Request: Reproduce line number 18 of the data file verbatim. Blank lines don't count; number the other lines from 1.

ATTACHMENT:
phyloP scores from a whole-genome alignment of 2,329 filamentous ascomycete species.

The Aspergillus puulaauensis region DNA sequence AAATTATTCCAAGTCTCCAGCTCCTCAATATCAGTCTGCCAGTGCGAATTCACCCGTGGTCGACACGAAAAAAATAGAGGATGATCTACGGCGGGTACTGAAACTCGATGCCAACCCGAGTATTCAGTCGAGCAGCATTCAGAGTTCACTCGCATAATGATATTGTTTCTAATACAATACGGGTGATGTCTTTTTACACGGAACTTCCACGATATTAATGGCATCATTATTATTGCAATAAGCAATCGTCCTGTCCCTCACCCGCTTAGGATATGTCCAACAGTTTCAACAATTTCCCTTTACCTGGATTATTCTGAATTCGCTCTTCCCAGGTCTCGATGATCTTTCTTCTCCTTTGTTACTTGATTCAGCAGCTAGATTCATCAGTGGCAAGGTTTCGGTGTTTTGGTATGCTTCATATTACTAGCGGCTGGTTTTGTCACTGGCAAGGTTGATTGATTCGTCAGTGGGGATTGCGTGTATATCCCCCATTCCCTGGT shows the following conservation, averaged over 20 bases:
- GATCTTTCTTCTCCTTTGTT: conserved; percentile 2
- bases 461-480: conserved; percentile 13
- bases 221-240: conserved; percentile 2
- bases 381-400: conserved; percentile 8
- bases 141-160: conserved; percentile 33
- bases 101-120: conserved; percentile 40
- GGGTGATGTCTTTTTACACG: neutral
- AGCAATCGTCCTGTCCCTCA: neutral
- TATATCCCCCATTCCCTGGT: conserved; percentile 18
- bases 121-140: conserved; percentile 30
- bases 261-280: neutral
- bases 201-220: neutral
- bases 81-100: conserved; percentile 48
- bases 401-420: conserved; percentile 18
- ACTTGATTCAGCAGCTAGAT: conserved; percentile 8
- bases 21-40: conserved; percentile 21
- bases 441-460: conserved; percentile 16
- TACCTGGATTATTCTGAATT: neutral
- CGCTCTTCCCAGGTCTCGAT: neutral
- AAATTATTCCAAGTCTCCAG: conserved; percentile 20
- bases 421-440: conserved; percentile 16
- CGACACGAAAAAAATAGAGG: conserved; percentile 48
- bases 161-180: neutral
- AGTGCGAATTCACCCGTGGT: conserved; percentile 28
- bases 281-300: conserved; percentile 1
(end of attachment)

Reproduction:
- bases 21-40: conserved; percentile 21